I’m sure that dismal finish to 2018 is still fresh in the minds of the Fed’s leaders. So, they will likely let the economy overshoot to the upside, risking the possibility that inflation will exceed 2%, before considering any form of quantitative easing (QE) tightening or rate increases. The Fed’s dual mandate of price stability and maximum sustainable employment are its long-range goals.
From the massive fiscal stimulus intervention, it is logical to conclude that price stability has been achieved under the present circumstances within debt and equity markets. However, with unemployment at 11.1% and reopening efforts being hampered by the spreading pandemic, further job gains will likely be less robust compared to May and June.
Therefore, it stands to reason that the Fed will continue to have its foot on the gas until the unemployment rate gets back down to 6% or better — and that could be a year from now, given permanent downsizing and elimination of thousands of small businesses in the wake of this viral crisis.
Based on his recent testimony, Fed Chair Powell has made it abundantly clear that there isn’t much the Federal Reserve won’t do to help keep liquidity and credit flowing to support the recovery from the COVID-19 shutdown — and stocks have rallied on this promise. So, it’s not hard to fathom the fact that the stock market trending higher when the Fed is blowing up its balance sheet and Congress is about to pass its fifth stimulus package for what could be upwards of $2 trillion.
These are certainly historic times. We don’t know when the coronavirus will be eradicated, there is little to no guidance as to what earnings season will produce, there is rising probability of the emergence of disciplinary actions that will target China and the House, Senate and White House are completely up for grabs come November.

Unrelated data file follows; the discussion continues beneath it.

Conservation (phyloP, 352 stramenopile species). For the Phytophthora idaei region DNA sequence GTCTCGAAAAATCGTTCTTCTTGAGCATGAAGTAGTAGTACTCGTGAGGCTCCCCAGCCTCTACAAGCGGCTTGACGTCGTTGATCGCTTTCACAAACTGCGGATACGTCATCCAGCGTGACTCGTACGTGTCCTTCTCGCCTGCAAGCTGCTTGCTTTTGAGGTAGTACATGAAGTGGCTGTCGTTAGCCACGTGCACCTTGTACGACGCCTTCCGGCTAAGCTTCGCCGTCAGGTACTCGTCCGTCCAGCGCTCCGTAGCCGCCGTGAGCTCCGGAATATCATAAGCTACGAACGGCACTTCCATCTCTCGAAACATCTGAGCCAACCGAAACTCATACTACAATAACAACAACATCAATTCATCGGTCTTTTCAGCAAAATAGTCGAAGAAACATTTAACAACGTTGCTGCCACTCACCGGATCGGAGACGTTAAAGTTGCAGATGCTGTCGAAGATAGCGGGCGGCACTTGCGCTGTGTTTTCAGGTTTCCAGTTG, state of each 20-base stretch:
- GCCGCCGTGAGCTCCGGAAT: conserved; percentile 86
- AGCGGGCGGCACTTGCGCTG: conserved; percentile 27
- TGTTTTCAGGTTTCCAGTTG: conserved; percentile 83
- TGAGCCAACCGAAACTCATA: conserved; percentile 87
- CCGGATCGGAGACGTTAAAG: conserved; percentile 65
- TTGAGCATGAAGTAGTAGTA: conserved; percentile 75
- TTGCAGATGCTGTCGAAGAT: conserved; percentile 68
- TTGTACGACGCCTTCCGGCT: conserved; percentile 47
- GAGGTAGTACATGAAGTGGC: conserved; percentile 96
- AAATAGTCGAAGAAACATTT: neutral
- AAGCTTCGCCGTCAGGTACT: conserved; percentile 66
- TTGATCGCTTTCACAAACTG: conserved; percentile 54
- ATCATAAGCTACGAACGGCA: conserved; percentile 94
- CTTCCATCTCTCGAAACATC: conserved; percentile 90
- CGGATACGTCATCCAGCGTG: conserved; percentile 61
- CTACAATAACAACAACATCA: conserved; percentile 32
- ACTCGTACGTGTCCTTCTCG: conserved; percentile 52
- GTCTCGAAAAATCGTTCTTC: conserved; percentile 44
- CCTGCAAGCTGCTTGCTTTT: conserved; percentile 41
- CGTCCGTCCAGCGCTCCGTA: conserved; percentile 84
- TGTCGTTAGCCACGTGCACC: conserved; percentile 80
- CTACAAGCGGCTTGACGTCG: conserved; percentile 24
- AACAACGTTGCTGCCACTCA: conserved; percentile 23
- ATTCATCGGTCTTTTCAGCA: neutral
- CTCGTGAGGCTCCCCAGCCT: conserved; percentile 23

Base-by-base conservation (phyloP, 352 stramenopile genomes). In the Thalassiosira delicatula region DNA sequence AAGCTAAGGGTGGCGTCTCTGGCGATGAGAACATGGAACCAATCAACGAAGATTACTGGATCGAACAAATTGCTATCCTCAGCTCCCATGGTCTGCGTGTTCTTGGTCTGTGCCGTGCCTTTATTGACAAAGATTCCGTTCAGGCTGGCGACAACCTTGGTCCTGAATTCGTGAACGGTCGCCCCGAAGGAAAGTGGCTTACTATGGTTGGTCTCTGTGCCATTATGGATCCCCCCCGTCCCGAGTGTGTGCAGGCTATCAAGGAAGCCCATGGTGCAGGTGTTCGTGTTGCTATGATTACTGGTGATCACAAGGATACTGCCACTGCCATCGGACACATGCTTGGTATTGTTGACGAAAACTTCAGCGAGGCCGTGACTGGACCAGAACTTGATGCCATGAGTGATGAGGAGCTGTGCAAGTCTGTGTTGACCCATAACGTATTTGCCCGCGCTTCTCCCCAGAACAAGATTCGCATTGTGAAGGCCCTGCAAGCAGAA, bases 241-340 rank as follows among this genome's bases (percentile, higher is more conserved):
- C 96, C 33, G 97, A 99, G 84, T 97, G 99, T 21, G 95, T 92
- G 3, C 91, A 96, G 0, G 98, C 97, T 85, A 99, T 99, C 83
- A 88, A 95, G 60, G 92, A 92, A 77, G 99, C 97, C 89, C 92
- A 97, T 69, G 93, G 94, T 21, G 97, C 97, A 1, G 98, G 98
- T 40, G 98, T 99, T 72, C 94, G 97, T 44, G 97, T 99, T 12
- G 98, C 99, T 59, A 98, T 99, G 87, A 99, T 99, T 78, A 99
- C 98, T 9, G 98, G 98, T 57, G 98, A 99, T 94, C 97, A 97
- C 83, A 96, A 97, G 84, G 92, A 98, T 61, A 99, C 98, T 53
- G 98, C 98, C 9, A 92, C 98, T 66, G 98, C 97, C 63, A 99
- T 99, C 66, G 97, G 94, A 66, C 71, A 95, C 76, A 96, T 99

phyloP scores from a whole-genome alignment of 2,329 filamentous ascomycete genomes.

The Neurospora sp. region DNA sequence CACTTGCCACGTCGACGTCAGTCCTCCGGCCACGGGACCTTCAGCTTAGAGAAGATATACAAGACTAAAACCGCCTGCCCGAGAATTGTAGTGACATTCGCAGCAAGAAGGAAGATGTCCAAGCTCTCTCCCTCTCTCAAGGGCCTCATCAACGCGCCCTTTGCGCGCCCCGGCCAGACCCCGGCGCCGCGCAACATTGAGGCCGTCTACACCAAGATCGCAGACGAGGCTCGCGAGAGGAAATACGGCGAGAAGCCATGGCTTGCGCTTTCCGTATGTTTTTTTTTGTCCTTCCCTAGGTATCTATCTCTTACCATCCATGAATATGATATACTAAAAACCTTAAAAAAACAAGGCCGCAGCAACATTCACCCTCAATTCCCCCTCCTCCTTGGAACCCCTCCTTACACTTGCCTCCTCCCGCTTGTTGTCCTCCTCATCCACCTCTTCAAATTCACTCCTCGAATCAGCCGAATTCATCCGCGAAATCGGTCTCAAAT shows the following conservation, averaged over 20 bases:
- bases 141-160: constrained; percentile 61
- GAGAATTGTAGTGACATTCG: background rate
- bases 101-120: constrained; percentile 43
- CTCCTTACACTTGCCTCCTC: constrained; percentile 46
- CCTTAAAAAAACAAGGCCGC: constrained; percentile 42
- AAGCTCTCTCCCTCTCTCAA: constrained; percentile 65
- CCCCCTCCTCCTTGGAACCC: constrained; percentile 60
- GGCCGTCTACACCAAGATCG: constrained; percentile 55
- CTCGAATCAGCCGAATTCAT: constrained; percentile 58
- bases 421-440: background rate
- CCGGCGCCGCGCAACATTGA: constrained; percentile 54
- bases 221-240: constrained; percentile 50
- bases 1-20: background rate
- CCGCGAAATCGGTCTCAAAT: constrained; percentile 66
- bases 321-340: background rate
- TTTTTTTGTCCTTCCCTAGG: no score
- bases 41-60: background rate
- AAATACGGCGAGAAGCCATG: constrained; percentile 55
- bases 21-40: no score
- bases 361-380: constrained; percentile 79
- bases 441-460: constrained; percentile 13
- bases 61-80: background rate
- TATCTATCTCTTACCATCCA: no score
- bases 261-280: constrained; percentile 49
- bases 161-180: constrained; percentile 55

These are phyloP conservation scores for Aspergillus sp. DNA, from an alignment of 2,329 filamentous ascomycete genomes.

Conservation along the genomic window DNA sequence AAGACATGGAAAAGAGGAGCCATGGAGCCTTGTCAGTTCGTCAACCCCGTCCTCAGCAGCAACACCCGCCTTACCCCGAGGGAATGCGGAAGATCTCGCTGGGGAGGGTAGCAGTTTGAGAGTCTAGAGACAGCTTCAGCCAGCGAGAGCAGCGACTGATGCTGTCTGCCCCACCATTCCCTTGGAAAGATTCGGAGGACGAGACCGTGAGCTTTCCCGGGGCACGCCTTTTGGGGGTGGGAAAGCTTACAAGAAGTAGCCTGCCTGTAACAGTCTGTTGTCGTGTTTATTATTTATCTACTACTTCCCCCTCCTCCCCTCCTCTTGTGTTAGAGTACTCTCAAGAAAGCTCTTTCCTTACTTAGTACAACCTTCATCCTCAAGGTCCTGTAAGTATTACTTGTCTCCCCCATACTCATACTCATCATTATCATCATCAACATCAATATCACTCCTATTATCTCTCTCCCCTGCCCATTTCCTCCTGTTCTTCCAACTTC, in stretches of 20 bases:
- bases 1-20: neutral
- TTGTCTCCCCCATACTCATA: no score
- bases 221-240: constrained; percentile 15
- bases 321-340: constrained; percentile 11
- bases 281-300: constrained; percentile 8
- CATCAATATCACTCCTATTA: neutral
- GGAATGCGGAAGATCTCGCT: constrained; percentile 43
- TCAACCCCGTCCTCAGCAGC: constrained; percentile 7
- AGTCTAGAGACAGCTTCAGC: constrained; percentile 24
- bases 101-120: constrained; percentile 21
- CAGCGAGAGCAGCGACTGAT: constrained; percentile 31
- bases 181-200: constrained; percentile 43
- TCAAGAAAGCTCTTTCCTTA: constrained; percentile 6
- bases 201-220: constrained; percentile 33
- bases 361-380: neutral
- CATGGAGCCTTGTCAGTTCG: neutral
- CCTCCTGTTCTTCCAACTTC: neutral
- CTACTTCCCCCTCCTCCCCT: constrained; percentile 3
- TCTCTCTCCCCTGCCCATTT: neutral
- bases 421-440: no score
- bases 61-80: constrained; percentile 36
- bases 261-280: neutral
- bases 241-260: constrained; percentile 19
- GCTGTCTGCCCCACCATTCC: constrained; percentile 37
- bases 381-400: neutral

What investors do know with a high level of certainty is that trillions of dollars are going to pour into the U.S. economy for the rest of 2020. And, because of this firehose of new money, the natural law of supply and demand is at work. For example, take the Wilshire 5000 Total Market Index, which was first introduced in 1974 and is the broadest stock market index of publicly traded American corporations.
It is often used as a benchmark for the entirety of the U.S. stock market as it is widely regarded as the best single measure of the overall U.S. equity market. Yet, the Wilshire 5000 Total Market Index gets little, if any, mention. As of June 2020, it actually contained only around 3,500 stocks, while accounting for roughly 40% of global stock market capitalization. Merger and acquisition activity, leveraged buyouts and stock repurchase plans are rapidly reducing the supply of U.S. equities — and now more money than ever before is being created.
Whether any or all of the current “unknowns” get worked out, all of this shows that way more money is chasing fewer stocks. The fact that investors favor companies with strong fundamentals, accompanied with the Fed’s continual fiscal tailwind, favors the bull trend.